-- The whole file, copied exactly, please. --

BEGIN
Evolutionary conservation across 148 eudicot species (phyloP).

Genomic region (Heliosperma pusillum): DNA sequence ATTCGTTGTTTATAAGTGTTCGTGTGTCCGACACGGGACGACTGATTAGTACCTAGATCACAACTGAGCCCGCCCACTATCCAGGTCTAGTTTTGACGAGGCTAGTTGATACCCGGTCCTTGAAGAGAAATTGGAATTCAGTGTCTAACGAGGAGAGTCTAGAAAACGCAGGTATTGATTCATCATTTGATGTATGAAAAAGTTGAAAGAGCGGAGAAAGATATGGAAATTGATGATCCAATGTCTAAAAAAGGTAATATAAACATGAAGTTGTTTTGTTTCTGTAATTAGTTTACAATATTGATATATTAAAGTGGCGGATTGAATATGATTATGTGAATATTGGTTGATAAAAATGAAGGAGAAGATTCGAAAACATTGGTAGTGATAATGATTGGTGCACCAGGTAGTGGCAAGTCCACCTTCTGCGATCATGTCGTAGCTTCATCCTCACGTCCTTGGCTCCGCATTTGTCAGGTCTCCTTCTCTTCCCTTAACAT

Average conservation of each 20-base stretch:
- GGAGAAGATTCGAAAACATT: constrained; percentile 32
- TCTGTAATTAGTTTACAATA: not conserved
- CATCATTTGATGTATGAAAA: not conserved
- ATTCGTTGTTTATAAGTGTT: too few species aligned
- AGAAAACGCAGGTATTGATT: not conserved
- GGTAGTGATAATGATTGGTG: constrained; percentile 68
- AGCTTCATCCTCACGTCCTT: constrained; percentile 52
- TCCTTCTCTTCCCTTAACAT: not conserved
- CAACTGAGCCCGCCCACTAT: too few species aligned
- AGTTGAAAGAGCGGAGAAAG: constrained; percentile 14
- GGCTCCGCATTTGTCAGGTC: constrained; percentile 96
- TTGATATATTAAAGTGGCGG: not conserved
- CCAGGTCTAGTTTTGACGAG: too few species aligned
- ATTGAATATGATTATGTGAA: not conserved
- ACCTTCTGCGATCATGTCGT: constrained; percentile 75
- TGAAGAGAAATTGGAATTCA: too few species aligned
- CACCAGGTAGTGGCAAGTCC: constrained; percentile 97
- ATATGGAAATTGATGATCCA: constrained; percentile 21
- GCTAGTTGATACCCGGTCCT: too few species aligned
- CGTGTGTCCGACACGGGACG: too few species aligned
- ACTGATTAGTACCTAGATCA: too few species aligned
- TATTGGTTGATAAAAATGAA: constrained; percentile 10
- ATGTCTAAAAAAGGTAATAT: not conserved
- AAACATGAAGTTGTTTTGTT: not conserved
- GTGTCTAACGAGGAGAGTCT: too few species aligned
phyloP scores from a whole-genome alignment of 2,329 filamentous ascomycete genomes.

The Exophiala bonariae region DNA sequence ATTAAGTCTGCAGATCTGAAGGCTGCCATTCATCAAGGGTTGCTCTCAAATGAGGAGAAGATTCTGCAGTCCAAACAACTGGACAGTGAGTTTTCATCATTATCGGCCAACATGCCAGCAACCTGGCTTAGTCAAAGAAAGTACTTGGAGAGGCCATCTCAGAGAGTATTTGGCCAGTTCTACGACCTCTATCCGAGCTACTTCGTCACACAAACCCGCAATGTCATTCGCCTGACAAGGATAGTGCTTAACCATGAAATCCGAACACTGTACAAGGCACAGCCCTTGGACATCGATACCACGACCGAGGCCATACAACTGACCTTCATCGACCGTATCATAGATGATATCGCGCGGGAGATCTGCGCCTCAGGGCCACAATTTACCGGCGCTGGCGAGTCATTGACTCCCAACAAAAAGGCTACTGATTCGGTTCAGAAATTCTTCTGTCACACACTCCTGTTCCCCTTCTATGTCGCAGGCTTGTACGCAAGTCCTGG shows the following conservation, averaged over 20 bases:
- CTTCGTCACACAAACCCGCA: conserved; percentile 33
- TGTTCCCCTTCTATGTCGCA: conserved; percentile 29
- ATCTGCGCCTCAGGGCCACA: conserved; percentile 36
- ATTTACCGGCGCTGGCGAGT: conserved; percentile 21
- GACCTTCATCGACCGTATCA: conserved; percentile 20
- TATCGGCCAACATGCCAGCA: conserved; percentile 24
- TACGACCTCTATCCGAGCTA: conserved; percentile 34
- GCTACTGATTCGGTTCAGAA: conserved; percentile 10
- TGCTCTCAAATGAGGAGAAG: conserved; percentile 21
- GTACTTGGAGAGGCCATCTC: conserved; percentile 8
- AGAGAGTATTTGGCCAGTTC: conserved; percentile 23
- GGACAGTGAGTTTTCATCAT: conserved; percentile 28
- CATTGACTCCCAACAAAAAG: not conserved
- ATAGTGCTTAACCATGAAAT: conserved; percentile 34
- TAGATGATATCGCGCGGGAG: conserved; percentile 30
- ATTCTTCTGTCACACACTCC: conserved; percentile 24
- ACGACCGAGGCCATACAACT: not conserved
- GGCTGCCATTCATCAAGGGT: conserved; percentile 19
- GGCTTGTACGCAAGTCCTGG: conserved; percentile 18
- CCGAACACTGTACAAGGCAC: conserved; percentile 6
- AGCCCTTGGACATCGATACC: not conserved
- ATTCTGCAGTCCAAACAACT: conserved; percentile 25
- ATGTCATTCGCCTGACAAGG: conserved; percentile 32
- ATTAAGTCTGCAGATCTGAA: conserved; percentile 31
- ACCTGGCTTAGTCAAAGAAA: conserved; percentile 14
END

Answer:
Evolutionary conservation across 148 eudicot species (phyloP).

Genomic region (Heliosperma pusillum): DNA sequence ATTCGTTGTTTATAAGTGTTCGTGTGTCCGACACGGGACGACTGATTAGTACCTAGATCACAACTGAGCCCGCCCACTATCCAGGTCTAGTTTTGACGAGGCTAGTTGATACCCGGTCCTTGAAGAGAAATTGGAATTCAGTGTCTAACGAGGAGAGTCTAGAAAACGCAGGTATTGATTCATCATTTGATGTATGAAAAAGTTGAAAGAGCGGAGAAAGATATGGAAATTGATGATCCAATGTCTAAAAAAGGTAATATAAACATGAAGTTGTTTTGTTTCTGTAATTAGTTTACAATATTGATATATTAAAGTGGCGGATTGAATATGATTATGTGAATATTGGTTGATAAAAATGAAGGAGAAGATTCGAAAACATTGGTAGTGATAATGATTGGTGCACCAGGTAGTGGCAAGTCCACCTTCTGCGATCATGTCGTAGCTTCATCCTCACGTCCTTGGCTCCGCATTTGTCAGGTCTCCTTCTCTTCCCTTAACAT

Average conservation of each 20-base stretch:
- GGAGAAGATTCGAAAACATT: constrained; percentile 32
- TCTGTAATTAGTTTACAATA: not conserved
- CATCATTTGATGTATGAAAA: not conserved
- ATTCGTTGTTTATAAGTGTT: too few species aligned
- AGAAAACGCAGGTATTGATT: not conserved
- GGTAGTGATAATGATTGGTG: constrained; percentile 68
- AGCTTCATCCTCACGTCCTT: constrained; percentile 52
- TCCTTCTCTTCCCTTAACAT: not conserved
- CAACTGAGCCCGCCCACTAT: too few species aligned
- AGTTGAAAGAGCGGAGAAAG: constrained; percentile 14
- GGCTCCGCATTTGTCAGGTC: constrained; percentile 96
- TTGATATATTAAAGTGGCGG: not conserved
- CCAGGTCTAGTTTTGACGAG: too few species aligned
- ATTGAATATGATTATGTGAA: not conserved
- ACCTTCTGCGATCATGTCGT: constrained; percentile 75
- TGAAGAGAAATTGGAATTCA: too few species aligned
- CACCAGGTAGTGGCAAGTCC: constrained; percentile 97
- ATATGGAAATTGATGATCCA: constrained; percentile 21
- GCTAGTTGATACCCGGTCCT: too few species aligned
- CGTGTGTCCGACACGGGACG: too few species aligned
- ACTGATTAGTACCTAGATCA: too few species aligned
- TATTGGTTGATAAAAATGAA: constrained; percentile 10
- ATGTCTAAAAAAGGTAATAT: not conserved
- AAACATGAAGTTGTTTTGTT: not conserved
- GTGTCTAACGAGGAGAGTCT: too few species aligned
phyloP scores from a whole-genome alignment of 2,329 filamentous ascomycete genomes.

The Exophiala bonariae region DNA sequence ATTAAGTCTGCAGATCTGAAGGCTGCCATTCATCAAGGGTTGCTCTCAAATGAGGAGAAGATTCTGCAGTCCAAACAACTGGACAGTGAGTTTTCATCATTATCGGCCAACATGCCAGCAACCTGGCTTAGTCAAAGAAAGTACTTGGAGAGGCCATCTCAGAGAGTATTTGGCCAGTTCTACGACCTCTATCCGAGCTACTTCGTCACACAAACCCGCAATGTCATTCGCCTGACAAGGATAGTGCTTAACCATGAAATCCGAACACTGTACAAGGCACAGCCCTTGGACATCGATACCACGACCGAGGCCATACAACTGACCTTCATCGACCGTATCATAGATGATATCGCGCGGGAGATCTGCGCCTCAGGGCCACAATTTACCGGCGCTGGCGAGTCATTGACTCCCAACAAAAAGGCTACTGATTCGGTTCAGAAATTCTTCTGTCACACACTCCTGTTCCCCTTCTATGTCGCAGGCTTGTACGCAAGTCCTGG shows the following conservation, averaged over 20 bases:
- CTTCGTCACACAAACCCGCA: conserved; percentile 33
- TGTTCCCCTTCTATGTCGCA: conserved; percentile 29
- ATCTGCGCCTCAGGGCCACA: conserved; percentile 36
- ATTTACCGGCGCTGGCGAGT: conserved; percentile 21
- GACCTTCATCGACCGTATCA: conserved; percentile 20
- TATCGGCCAACATGCCAGCA: conserved; percentile 24
- TACGACCTCTATCCGAGCTA: conserved; percentile 34
- GCTACTGATTCGGTTCAGAA: conserved; percentile 10
- TGCTCTCAAATGAGGAGAAG: conserved; percentile 21
- GTACTTGGAGAGGCCATCTC: conserved; percentile 8
- AGAGAGTATTTGGCCAGTTC: conserved; percentile 23
- GGACAGTGAGTTTTCATCAT: conserved; percentile 28
- CATTGACTCCCAACAAAAAG: not conserved
- ATAGTGCTTAACCATGAAAT: conserved; percentile 34
- TAGATGATATCGCGCGGGAG: conserved; percentile 30
- ATTCTTCTGTCACACACTCC: conserved; percentile 24
- ACGACCGAGGCCATACAACT: not conserved
- GGCTGCCATTCATCAAGGGT: conserved; percentile 19
- GGCTTGTACGCAAGTCCTGG: conserved; percentile 18
- CCGAACACTGTACAAGGCAC: conserved; percentile 6
- AGCCCTTGGACATCGATACC: not conserved
- ATTCTGCAGTCCAAACAACT: conserved; percentile 25
- ATGTCATTCGCCTGACAAGG: conserved; percentile 32
- ATTAAGTCTGCAGATCTGAA: conserved; percentile 31
- ACCTGGCTTAGTCAAAGAAA: conserved; percentile 14